Last week Steve Hilton left his job at 10 Downing Street. Bruce Anderson reflects on the "highly divisive background briefing" – including claims of £25 billion in extra welfare cuts, the uselessness of the civil service and a 'chillaxed' style of premiership – that has been credited to the PM's outgoing guru, all sourced from a series of valedictory lunches.
Steve Hilton had some outstanding qualities, which is just as well for him. Otherwise, a man who can also be so impossible could not have survived in any important role. David Cameron hired him, respected him and put up with him because of his creative energy. He has now rewarded his boss and close friend with one of the most despicable instances of disloyalty in political history. At this fraught juncture, serious people in No.10 have had to divert time and energy to refuting Mr Hilton's poisonous and nonsensical briefings. As a Prime Ministerial advisor, he turned out to be a whining, egomaniacal perpetual adolescent.
It could have been so different. The oysters of government can benefit from infusions of grit. The team is better if it includes someone who is constantly trying to extend the frontiers of the possible. That should have been Steve's role: the orchestrator of creative tension. But he failed. It was all tension and no creativity.
Government is difficult. It is not like driving a small motor-boat around a sheltered harbour. It is much more a case of steering a vast super-tanker through narrow waters, in darkness, when the charts no longer seem to give a clear picture of the rocks ahead. In this hazardous voyage, the civil service has a crucial role, as the custodian of risk-averseness. Civil servants have the job of pointing out difficulties; frequently, of telling ministers what they do not want to hear. Dealing with really good civil servants in a cautious mood can be like stuffing newspaper through wire mesh, but there is a consolation. Once a policy has been argued over and hammered out and drafted by a conclave of intelligent and determined minsters plus their very able advisors, it should stand up to the buffets and storms of the outside world. If the Minister's nerve fails, there are only two conclusions. Either the policy is no good, or the Minister is no good – or, of course, both.
Policy is not to be confused with fantasy, which was Steve's endemic problem. It is simply no use suggesting a course of action that would involve the Prime Minister in breaking the law. Nor is there any point in proposing to abolish the civil service. Partly because the Labour government spent thirteen years in demoralising them, many civil servants are not functioning properly. In some areas, there has been a failure of leadership. But that cannot be rectified by witless denigration.
In government, everything needs to be thought through. The major tasks must be approached in the spirit of Montgomery planning a battle and a victory, not of Prince Rupert taking a punt on a cavalry charge. Steve would come up with a scheme. People would tell him why it would not work. Instead of trying to deal with the objections, Steve would sulk. Then articles would appear claiming that the Hilton proposals would go ahead. At the beginning, Steve was a good friend of George Osborne's as well as David Cameron's. By the end, Mr Osborne had become terminally exasperated.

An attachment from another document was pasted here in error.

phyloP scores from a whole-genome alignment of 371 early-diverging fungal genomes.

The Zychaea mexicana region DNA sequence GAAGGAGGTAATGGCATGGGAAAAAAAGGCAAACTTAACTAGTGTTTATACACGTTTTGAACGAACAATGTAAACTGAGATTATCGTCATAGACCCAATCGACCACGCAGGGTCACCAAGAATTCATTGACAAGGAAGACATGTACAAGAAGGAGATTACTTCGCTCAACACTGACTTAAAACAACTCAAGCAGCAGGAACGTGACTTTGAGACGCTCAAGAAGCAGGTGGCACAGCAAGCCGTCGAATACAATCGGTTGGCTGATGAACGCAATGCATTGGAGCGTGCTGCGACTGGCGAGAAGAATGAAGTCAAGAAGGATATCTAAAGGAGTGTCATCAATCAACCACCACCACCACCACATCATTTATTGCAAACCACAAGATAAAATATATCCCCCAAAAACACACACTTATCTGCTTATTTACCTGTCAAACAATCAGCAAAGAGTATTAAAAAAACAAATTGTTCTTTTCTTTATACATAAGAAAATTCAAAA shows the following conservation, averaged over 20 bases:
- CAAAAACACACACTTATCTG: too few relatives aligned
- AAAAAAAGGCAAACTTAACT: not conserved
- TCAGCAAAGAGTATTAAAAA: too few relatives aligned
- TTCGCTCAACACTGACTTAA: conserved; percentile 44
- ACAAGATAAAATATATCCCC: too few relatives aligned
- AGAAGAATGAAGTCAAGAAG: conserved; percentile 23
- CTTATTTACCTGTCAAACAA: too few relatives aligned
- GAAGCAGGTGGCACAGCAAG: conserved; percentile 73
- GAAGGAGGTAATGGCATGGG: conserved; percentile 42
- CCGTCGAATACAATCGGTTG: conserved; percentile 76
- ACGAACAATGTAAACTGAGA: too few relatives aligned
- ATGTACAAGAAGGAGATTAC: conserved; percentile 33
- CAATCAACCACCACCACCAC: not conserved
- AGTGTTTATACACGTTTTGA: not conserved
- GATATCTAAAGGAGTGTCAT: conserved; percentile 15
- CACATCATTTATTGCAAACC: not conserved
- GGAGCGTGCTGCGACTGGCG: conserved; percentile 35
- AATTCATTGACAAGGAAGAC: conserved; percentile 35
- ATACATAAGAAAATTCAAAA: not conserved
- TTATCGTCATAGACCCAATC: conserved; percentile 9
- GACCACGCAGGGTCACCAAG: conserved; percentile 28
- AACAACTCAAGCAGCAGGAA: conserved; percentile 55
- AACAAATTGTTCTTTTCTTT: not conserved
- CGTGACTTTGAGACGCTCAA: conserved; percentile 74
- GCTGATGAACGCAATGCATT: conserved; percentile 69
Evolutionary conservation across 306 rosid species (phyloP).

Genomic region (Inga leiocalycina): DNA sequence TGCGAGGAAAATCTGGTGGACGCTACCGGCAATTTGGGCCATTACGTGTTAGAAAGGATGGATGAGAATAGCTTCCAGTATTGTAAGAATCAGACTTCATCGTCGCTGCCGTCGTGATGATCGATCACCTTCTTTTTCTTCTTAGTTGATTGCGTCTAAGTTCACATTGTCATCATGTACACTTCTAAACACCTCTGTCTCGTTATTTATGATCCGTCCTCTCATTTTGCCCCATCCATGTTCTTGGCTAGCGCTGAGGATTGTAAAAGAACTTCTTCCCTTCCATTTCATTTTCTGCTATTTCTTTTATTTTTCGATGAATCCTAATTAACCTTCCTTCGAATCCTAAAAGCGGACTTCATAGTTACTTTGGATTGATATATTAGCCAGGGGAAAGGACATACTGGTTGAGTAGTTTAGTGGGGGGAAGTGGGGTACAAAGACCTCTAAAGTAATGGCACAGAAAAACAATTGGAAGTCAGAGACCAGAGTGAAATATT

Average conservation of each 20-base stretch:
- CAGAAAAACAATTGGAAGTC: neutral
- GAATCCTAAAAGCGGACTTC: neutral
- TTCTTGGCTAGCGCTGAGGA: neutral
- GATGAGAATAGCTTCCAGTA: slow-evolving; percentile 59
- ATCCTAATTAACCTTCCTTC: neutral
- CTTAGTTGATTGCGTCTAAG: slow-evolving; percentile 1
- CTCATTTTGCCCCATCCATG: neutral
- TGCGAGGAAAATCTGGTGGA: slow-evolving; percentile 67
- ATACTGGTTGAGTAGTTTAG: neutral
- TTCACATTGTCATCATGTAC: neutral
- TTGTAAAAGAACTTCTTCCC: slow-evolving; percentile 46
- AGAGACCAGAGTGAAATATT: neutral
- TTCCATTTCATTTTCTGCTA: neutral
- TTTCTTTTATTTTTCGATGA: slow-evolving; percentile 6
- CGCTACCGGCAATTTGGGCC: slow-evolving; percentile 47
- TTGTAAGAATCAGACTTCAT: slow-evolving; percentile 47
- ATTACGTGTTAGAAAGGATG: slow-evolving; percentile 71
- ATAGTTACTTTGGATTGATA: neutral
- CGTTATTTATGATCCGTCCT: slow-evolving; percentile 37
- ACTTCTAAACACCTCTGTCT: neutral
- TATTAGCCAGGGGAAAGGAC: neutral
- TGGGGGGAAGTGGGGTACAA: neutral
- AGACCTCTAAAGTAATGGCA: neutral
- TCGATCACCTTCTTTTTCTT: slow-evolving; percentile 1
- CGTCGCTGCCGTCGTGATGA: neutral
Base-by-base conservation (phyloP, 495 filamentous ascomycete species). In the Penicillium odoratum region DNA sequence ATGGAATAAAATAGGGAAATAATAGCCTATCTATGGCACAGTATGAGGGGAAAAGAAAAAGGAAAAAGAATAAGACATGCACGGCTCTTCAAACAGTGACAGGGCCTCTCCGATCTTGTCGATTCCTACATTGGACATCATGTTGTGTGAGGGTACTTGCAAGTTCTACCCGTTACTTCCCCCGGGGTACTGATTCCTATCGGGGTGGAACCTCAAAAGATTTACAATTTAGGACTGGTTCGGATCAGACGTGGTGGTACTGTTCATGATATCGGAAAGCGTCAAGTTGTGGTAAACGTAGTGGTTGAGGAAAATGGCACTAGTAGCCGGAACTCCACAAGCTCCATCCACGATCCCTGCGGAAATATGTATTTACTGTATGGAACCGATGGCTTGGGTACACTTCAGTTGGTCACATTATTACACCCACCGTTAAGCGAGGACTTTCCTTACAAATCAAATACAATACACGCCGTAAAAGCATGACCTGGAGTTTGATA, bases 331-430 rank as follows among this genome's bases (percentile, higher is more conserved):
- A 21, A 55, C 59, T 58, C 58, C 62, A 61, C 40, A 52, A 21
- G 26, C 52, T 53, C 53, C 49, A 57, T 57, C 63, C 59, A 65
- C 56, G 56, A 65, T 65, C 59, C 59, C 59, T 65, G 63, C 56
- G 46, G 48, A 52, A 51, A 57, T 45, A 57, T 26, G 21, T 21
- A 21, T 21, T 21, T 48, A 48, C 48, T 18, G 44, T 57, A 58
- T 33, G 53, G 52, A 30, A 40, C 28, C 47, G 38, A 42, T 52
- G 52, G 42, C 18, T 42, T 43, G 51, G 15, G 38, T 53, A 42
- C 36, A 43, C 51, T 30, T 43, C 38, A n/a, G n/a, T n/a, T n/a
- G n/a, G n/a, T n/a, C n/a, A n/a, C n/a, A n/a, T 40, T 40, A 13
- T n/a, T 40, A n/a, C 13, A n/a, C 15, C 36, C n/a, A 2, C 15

Government is an exasperating business. Everything seems to cost more and take longer than expected. Colleagues turn out not to be up to it – and these days, there is the constant threat of chaos from abroad. So it is vital that the command and control centre in No.10 should be a still point of the turning world. Yet Steve would often behave like a hold-over from Gordon Brown's days, generating wholly unproductive emotion and anger.
The PM tolerated this for three reasons. First, he never saw the worst aspects of Steve's behaviour. Second, David Cameron knows himself to be an inveterate English pragmatist. At least in private, most Prime Ministers indulge in 'what if' moments, thinking wistfully what it would be like if the constraints of reality were less burdensome. Not Mr Cameron: he is a consummate realist. So the attraction of an absolute romantic, especially one from such an extraordinary background, is easy to understand. David Cameron would refer to Steve as the little Hungarian fascist; it was meant affectionately. Finally, with all faults, as they would say in the antiquarian book-trade, Steve is likeable.
But he has behaved so badly. He has let everybody down: his colleagues, his friend the Prime Minister – and himself. His reputation does not deserve to recover. If you are in his job, there should be a bond of absolute loyalty. If he disagreed with what was happening, he had any amount of access to the PM to make his own case. If he still found the situation intolerable, his duty was clear: to resign. Instead, he has created a myth: that there was a radical moment in which David Cameron could have transformed the country, if only he had listened to Steve Hilton. There was never a radical moment. There has merely been a radical two years. Health, education and welfare: British social policy has been transformed, with little input from Steve. To be fair, he did fling himself into one major initiative: the Big Society. Two years later – no-one knows what it means.
It is still not clear why exactly he has gone to California. He has let the world know that he was fed up with the government. As he is also uxorious and devoted to his small children, he hated being so separated from his family. Would he have left Downing Street if he had been less disillusioned? It is probably impossible to tell.
But he should feel at home in his new surroundings. His children are at the age when they start chucking toys out of the pram. So Steve will be able to chuckle delightedly and say: "That's what Daddy used to do, when he worked for the Prime Minister".